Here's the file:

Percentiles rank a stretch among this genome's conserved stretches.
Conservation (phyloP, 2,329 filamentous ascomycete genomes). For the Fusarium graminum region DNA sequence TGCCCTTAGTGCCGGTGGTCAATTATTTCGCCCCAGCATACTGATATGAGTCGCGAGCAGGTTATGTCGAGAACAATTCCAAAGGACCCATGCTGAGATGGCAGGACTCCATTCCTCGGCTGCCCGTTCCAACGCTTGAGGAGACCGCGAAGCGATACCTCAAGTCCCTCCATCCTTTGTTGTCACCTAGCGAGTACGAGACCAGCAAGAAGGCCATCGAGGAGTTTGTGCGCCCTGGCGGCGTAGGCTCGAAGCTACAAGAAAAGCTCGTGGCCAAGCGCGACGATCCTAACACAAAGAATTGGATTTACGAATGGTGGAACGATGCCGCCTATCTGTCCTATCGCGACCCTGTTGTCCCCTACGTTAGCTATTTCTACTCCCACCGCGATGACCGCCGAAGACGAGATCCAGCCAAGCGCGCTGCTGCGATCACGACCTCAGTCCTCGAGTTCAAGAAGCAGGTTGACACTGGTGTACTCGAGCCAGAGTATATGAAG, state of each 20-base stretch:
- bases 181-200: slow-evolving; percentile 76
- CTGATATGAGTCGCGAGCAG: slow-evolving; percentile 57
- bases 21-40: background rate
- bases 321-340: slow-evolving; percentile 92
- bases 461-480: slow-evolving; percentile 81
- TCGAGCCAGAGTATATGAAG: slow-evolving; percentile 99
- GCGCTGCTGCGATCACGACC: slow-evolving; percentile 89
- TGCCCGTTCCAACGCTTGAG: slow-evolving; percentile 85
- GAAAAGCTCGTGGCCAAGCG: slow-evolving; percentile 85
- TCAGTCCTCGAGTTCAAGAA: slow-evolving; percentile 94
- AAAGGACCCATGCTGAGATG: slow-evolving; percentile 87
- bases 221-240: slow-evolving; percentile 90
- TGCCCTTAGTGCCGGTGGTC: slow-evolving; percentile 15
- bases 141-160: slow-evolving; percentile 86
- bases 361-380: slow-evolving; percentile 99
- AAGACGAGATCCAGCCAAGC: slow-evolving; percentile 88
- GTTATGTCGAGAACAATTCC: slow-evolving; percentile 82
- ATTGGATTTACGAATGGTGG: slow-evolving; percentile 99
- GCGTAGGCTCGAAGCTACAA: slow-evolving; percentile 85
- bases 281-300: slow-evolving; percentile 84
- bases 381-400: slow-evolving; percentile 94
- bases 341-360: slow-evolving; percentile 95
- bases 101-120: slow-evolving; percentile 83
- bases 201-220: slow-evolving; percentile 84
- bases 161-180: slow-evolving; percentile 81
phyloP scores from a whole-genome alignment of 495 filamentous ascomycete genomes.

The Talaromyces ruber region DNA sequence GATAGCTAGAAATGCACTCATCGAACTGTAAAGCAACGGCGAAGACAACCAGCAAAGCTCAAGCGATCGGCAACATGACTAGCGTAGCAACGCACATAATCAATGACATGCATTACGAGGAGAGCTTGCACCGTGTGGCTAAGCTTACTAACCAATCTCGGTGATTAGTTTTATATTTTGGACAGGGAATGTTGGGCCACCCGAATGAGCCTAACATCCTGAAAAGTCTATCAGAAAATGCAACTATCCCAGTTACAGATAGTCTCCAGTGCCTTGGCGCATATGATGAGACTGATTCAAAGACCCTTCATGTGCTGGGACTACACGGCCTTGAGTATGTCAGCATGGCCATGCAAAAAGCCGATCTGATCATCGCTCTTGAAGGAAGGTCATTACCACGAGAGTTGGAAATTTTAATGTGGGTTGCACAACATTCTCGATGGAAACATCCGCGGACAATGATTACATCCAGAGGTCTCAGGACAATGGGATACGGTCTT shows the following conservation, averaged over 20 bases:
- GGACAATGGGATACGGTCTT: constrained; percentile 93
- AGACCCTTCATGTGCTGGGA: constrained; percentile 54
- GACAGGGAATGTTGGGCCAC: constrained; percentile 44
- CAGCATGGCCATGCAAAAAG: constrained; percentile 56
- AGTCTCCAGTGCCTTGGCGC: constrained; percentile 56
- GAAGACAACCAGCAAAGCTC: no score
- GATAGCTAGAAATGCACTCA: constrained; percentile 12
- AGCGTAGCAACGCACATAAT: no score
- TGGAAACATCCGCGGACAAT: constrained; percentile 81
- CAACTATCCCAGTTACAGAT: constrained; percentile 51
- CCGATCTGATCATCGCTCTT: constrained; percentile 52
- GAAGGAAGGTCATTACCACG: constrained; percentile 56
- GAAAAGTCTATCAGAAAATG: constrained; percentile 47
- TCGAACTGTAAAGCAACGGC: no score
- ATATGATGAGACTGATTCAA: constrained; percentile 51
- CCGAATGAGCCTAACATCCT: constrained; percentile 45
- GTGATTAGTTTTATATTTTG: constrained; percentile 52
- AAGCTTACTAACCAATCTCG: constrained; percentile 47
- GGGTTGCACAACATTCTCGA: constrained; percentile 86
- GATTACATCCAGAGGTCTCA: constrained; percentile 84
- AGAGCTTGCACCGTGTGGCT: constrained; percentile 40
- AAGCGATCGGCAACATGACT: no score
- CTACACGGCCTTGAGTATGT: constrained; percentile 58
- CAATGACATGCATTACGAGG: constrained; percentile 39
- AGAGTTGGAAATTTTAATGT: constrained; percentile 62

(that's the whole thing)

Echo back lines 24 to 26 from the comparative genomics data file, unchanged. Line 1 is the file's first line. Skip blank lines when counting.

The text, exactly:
- bases 341-360: slow-evolving; percentile 95
- bases 101-120: slow-evolving; percentile 83
- bases 201-220: slow-evolving; percentile 84